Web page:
Last Wish

Last Wish

Last Wish

Last Wish

Synopsis

Betty Rollin's riveting account of her struggle to come to terms with her mother's last wish is more than a thoughtful examination of the ethical, spiritual, and technical aspects of assisted suicide. It is also a celebration of her imperfect but loving family, a passionate testament to her mother's character and courage, and a compelling argument for the right of the terminally ill to a humane and dignified death.

First published a decade ago to great controversy and acclaim, Last Wish will have new relevance to a new generation of people concerned about their own freedom of choice at life's end and those facing responsibility for aging or ill friends or relatives. The book is also essential, provocative reading for physicians, policymakers, spiritual leaders, and citizens now debating the legal status of physician-aid-in-dying across the United States. The PublicAffairs edition includes a new foreword, questions for thought and discussion, and a helpful resource guide.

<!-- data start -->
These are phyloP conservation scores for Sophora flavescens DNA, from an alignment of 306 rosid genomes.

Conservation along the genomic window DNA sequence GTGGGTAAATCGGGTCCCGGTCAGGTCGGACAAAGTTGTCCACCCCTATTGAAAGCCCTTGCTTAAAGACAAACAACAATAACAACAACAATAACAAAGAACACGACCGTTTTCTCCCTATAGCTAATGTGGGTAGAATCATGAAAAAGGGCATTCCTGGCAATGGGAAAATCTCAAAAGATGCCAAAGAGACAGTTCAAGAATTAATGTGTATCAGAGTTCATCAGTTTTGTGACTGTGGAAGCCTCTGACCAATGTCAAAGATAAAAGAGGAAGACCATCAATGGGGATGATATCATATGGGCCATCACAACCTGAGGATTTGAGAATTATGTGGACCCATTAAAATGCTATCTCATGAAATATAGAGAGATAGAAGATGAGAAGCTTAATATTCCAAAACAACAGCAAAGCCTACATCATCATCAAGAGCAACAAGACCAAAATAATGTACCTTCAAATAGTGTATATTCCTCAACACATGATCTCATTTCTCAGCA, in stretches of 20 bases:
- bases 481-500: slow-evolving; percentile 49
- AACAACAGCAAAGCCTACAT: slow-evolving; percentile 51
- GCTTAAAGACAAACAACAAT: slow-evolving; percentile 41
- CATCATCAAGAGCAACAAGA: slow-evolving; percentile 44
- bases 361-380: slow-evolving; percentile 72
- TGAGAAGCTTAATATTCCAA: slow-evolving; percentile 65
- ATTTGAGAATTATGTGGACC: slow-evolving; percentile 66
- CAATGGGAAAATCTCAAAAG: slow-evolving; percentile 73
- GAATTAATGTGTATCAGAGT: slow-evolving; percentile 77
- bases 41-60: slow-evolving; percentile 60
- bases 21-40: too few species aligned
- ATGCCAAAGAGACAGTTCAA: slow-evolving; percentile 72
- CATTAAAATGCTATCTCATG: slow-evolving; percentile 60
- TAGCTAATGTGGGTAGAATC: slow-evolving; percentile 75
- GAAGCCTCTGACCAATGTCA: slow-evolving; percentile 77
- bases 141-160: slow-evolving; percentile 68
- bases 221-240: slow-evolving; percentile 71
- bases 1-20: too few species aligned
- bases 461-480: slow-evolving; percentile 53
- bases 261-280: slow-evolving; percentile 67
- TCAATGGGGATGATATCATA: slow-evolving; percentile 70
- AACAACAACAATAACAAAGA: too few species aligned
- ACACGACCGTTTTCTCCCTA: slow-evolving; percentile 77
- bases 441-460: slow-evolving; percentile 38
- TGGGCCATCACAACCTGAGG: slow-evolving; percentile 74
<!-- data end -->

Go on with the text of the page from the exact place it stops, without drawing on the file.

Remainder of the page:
Excerpt

I never set out to write a book about an issue. I wanted to write what struck me as a powerful story about a woman who happened to be my mother. To this day, I feel in awe of what she did and how she did it. There is inherent drama in any death, but a chosen death—this kind of chosen death, not the result of depression or misery, but of reason and pluck—had a kind of majesty about it. My mother was, in many ways, an ordinary, feet-on-the‐ ground woman. But at her death she soared. Mostly, I wrote the book because I was proud of her.

And I suppose I had some sense of mission about it. I knew— as did my mother—that she could not be the only terminally ill person who wanted out of life and who couldn't get there without help. "What do people do who don't have children?" she asked me, not idly, once she knew we would help her to die. As alone as we felt with our struggle, we knew we were not alone. But little did we know how many people, how many families were going through the same agony—enough to start a movement. Because the right-to-die movement grew—and has grown—not from intellectual theory, but from need, from fear, and from the heart.

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